Click here to Skip to main content
14,979,508 members
Articles / Multimedia / OpenGL
Article
Posted 14 Jun 2020

Stats

11.7K views
14 bookmarked

Nimbus SDK: A Tiny Framework for C++ Real-Time Volumetric Cloud Rendering, Animation and Morphing

Rate me:
Please Sign up or sign in to vote.
5.00/5 (23 votes)
27 Aug 2020CC (ASA 3U)14 min read
A reusable Visual C++ framework for real-time volumetric cloud rendering, animation and morphing
Real-time volumetric cloud rendering is an attractive feature for multimedia applications such as computer games and outdoor scenarios. Achieving realistic results requires cutting-edge software and massive multi-core graphics hardware that is used in the animation industry but it is expensive and often, not real-time. This article proposes a new approach making an efficient implementation for real-time volumetric cloud rendering by abstracting the core of mathematics and physical complexity of atmospheric models and taking advantage of CPU/GPU enhanced parallel programming paradigms.

Image 1

Index

1. Introduction
2. Theoretical background

2.1 Ray-tracing, ray-casting and ray-marching
2.2 Volumetric rendering
2.3 Water vapour emulation
2.4 Pseudospheroids

3. The Nimbus framework

3.1 Class diagram
3.2 How to create a Gaussian cumulus

3.2.1 The main function
3.2.2 The render function
3.2.3 Simulating wind
3.2.4 Result

3.3 Bounding boxes

3.4 Creating a morphing effect

3.4.1 Linear interpolation
3.4.2 The main function
3.4.3 The render function
3.4.4 Result

4. Benchmarks
5. Conclusions and limitations
6. Further reading and references
7. Extended licenses
8. Download and documentation

1. Introduction

This article is a review of my PhD thesis titled "High-Performance Algorithms for Real-Time GPGPU Volumetric Cloud Rendering from an Enhanced Physical-Math Abstraction Approach" presented at the National Distance Education University in Spain (UNED) in October 2019 with summa cum laude distinction. The aim of this article is to explain the main features of the Nimbus SDK developed during the research.

Real-time volumetric cloud rendering is a complex task for novel developers who lack the math/physics knowledge. It is also a challenge for conventional computers without advanced 3D hardware capabilities. For this reason, the current Nimbus SDK provides an efficient base framework for low-performance nVidia graphics devices such as the nVidia GT1030 and the nVidia GTX 1050.

This framework may be applied in computer games, virtual reality, outdoor landscapes for architectural design, flight simulators, environmental scientific applications, meteorology, etc.

In the first lines, I will explain the current state-of-the-art and computer graphics background to understand the main principles explained hereby. Finally, a complete description of the SDK usage will be presented and exemplarized.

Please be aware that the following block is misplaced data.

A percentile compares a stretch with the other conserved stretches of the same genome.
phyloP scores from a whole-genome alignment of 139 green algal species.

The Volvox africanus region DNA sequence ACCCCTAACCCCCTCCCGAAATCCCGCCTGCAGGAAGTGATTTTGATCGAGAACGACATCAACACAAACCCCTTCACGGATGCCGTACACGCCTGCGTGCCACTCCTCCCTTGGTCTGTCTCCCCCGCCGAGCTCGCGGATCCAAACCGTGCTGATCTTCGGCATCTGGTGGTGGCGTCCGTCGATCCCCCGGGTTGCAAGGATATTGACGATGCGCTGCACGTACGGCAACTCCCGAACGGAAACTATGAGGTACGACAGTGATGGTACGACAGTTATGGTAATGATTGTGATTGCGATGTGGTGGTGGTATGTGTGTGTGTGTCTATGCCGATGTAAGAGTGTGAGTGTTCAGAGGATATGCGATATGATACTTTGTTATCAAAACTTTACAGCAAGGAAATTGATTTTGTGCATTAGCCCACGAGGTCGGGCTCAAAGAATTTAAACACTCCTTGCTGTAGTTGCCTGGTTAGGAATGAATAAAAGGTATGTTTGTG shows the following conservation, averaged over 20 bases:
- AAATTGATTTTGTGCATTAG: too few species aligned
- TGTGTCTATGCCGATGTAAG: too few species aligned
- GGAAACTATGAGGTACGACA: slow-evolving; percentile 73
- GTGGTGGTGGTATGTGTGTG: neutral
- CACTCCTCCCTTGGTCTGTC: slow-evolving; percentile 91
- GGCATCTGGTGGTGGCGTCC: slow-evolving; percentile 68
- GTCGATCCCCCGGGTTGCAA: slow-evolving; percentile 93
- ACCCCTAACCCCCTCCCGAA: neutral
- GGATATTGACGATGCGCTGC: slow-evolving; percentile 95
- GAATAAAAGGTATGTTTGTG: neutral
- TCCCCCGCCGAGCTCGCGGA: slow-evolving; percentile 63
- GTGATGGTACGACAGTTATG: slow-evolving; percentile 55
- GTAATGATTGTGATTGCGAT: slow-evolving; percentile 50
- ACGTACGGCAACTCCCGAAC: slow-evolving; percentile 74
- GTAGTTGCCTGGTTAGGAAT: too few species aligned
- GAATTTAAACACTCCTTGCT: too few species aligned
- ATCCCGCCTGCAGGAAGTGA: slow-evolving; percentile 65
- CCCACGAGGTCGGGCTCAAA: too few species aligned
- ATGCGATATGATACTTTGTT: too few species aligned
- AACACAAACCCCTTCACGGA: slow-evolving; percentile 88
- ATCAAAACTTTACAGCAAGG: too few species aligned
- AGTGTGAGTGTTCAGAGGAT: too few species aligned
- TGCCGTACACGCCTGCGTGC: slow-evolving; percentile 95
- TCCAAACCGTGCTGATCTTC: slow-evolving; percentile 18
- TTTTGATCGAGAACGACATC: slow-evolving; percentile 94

2. Theoretical Background

2.1 Ray-Tracing, Ray-Casting and Ray-Marching

The SDK core is based on ray-tracing principles. Basically, the ray-tracing consists in launching straight lines (rays) from the camera view, where a frame buffer is located, to the target scene: typically spheres, cubes, etc. as illustrated in Figure 1.

Image 2

Figure 1. Ray-tracing lay-out.

The math principle of the straight line is its Euclidean equation. The objective is to determine the collision of this line with the previously cited basic objects. Once the collisions have been determined, we can evaluate the color and other materials characteristics to produce the pixel color on the 2D frame buffer.

As ray-tracing is a brute force technique, other efficient solutions have been developed in the last decades. For example, in ray-casting methods, the intersections are analytically computed by using geometrical calculations. This approach is normally used along with other structures such as voxel grids and space partitioning algorithms. The method is usually applied in direct volume rendering for scientific and medical visualization to obtain a set of 2D slice images in magnetic resonance imaging (MRI) and computed tomography (CT).

In advanced real-time computer graphics, a widely used simplification of ray-marching and ray-casting is known as raymarching. This method is a lightweight version of raycasting in which samples are taken down a line
in a discrete way to detect intersections with a 3D volume.

2.2 Volumetric Rendering

Many visual effects are volumetric in nature and are difficult to model with geometric primitives, including fluids, clouds, fire, smoke, fog and dust. Volume rendering is essential for medical and engineering applications that require visualization of three-dimensional data sets. There are two methods for volumetric rendering: Texture-based techniques and raycasting-based techniques. In texture-based volume rendering techniques perform the sampling and compositing steps by rendering a set of 2D geometric primitives inside the volume, as shown in Figure 2.